By Athena D. Merritt, Staff
Thursday, September 2, 2010
Unemployment would be above 14 percent in Pennsylvania and approaching 16 percent nationally if not for the American Recovery and Reinvestment Act and other federal action taken in the wake of the recession, according to a new report released by the Keystone Research Center Thursday.
But still more needs to be done, said the Harrisburg-based think tank in its annual “State of Working Pennsylvania” report.
“Our economy is a product of conscious policy choices,” Mark Price, labor economist for the center, said. “Federal policy stopped the economic free fall. And policy choices at the national and state level will powerfully shape the future health of the economy for middle-class families.”
Actions taken by the Federal Reserve, Bush and Obama administrations, and Congress have all helped curb unemployment, Price said. Early last year, before passage of the federal Recovery Act, Pennsylvania was losing nearly 30,000 jobs each month. The state by contrast has added 64,000 jobs during the first half of this year. Pennsylvania also benefited from Congress’ recent extension of federal Medicaid assistance to states and additional school funding to preserve teacher jobs, which kept the state from losing as many as 12,000 more jobs.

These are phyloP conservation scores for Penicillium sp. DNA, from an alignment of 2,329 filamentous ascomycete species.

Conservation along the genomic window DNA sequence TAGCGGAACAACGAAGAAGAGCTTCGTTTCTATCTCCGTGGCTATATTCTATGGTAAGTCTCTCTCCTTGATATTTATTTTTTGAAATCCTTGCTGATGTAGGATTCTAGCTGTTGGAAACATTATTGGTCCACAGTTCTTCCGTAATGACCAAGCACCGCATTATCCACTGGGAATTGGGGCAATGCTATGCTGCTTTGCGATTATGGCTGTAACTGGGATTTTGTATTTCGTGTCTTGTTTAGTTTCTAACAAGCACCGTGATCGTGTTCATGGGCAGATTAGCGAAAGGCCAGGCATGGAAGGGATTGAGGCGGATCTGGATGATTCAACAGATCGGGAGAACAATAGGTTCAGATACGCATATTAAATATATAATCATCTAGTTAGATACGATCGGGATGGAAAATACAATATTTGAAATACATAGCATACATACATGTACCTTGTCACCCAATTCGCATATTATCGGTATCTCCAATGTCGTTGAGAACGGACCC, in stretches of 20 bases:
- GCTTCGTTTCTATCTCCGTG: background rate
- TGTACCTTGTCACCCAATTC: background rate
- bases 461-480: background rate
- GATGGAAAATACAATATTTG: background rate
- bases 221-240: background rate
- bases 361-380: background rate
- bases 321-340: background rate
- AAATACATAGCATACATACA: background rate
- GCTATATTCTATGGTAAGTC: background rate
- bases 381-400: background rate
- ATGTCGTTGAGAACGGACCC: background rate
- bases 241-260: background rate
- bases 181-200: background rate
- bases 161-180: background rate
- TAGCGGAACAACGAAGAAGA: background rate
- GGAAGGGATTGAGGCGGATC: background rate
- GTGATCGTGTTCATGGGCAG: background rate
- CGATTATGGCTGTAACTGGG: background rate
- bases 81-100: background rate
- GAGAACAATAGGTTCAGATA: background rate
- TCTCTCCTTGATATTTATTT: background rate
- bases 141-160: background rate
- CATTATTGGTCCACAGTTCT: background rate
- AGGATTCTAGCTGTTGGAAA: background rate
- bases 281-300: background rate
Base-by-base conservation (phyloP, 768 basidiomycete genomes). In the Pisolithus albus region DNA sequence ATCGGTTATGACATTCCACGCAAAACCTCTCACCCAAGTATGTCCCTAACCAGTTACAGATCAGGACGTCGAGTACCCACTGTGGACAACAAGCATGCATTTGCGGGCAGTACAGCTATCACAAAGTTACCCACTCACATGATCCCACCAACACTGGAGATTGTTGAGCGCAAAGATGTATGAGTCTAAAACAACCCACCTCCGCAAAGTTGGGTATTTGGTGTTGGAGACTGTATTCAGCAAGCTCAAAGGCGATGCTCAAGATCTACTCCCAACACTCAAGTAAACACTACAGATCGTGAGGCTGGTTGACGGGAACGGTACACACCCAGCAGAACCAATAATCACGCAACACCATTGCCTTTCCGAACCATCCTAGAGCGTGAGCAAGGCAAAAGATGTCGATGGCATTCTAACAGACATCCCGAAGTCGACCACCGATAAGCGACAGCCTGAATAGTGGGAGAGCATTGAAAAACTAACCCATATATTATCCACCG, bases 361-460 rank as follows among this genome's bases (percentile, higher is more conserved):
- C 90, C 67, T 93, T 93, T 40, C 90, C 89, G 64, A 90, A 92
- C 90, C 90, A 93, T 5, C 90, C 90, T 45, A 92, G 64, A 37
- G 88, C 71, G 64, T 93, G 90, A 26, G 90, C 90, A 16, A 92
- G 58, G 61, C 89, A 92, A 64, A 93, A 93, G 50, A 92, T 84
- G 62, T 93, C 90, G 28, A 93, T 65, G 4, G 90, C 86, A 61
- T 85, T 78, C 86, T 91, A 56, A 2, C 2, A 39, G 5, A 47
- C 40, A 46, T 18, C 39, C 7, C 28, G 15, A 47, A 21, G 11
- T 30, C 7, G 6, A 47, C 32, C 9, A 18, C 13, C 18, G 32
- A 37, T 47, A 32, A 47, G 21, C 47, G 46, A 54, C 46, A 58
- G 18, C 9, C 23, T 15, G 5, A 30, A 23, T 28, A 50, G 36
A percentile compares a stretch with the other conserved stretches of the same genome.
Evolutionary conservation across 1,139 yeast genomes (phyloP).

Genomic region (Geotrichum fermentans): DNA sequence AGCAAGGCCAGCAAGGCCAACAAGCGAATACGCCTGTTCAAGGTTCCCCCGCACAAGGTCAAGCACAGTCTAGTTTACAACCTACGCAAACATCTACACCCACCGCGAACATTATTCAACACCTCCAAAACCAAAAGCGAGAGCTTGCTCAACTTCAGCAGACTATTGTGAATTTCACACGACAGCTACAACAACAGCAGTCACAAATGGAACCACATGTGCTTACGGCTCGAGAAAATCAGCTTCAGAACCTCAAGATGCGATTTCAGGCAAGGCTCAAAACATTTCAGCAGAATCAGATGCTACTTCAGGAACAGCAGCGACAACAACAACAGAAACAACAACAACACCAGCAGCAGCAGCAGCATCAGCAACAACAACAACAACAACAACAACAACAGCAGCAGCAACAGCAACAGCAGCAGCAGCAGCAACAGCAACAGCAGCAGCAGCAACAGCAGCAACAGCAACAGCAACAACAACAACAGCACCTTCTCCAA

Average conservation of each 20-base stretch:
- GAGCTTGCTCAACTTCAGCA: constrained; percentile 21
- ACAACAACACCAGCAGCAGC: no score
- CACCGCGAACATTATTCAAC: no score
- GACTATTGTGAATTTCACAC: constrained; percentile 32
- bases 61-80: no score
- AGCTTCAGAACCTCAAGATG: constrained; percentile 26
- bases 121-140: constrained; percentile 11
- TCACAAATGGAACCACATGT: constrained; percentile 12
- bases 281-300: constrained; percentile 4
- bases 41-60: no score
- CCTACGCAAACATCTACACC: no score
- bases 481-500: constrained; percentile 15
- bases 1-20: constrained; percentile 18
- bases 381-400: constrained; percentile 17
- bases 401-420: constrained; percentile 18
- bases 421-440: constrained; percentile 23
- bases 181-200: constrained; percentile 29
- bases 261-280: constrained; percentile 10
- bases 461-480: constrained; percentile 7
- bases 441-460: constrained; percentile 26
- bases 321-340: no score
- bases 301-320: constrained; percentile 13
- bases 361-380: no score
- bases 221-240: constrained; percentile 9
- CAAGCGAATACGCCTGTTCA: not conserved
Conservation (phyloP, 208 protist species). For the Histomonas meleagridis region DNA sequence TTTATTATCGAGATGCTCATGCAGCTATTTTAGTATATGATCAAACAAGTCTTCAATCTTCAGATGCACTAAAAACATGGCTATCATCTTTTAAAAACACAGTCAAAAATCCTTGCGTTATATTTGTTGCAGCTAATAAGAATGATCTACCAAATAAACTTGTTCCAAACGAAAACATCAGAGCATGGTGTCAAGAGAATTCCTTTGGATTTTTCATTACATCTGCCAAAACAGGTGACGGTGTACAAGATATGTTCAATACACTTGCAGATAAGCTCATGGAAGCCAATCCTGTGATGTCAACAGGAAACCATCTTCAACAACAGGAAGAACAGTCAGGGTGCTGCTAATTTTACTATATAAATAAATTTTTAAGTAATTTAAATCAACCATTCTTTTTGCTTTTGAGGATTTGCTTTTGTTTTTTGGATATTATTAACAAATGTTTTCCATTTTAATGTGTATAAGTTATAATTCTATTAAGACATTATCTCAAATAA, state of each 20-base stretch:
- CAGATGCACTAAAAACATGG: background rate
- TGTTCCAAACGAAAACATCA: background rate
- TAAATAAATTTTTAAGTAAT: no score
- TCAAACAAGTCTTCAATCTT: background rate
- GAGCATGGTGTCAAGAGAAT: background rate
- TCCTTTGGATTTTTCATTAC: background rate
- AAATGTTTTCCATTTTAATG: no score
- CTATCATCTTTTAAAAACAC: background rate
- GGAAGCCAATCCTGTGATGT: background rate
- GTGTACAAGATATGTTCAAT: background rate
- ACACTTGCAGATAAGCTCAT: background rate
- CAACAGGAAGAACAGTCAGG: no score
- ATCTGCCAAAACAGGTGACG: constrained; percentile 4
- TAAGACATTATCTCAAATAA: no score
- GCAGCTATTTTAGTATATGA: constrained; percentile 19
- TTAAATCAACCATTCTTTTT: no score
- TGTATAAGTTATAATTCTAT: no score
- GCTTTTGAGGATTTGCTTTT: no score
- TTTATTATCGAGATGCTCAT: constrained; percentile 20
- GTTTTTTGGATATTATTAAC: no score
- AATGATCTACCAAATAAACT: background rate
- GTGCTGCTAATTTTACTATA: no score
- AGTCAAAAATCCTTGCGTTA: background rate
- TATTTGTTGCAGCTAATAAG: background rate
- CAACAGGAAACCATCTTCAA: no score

But Pennsylvania needs to add about 300,000 jobs to replace those lost since the recession began. The state’s unemployment rate, which as of July was 9.3 percent, is expected to be at 7.2 percent in 2014 — a full seven years after the recession began. The state’s job deficit and a deficit in the buying power of the middle class are both greater threats than closing the federal deficit, according to Stephen Herzenberg, center economist and executive director.
“The federal deficit is the wrong enemy,” Herzenberg said. “Our economy will recover only when we put Americans back to work and pay them a fair wage.”
Several recommendations were made in the report, including: Extending resources for Pennsylvania’s Way to Work Program set to expire Sept. 30, access to capital for small business, extension of unemployment insurance benefits as long as unemployment remains so high that it is impossible for many jobless workers to find jobs and allowing the Bush tax cuts to expire and repurposing the funds to other areas to create jobs.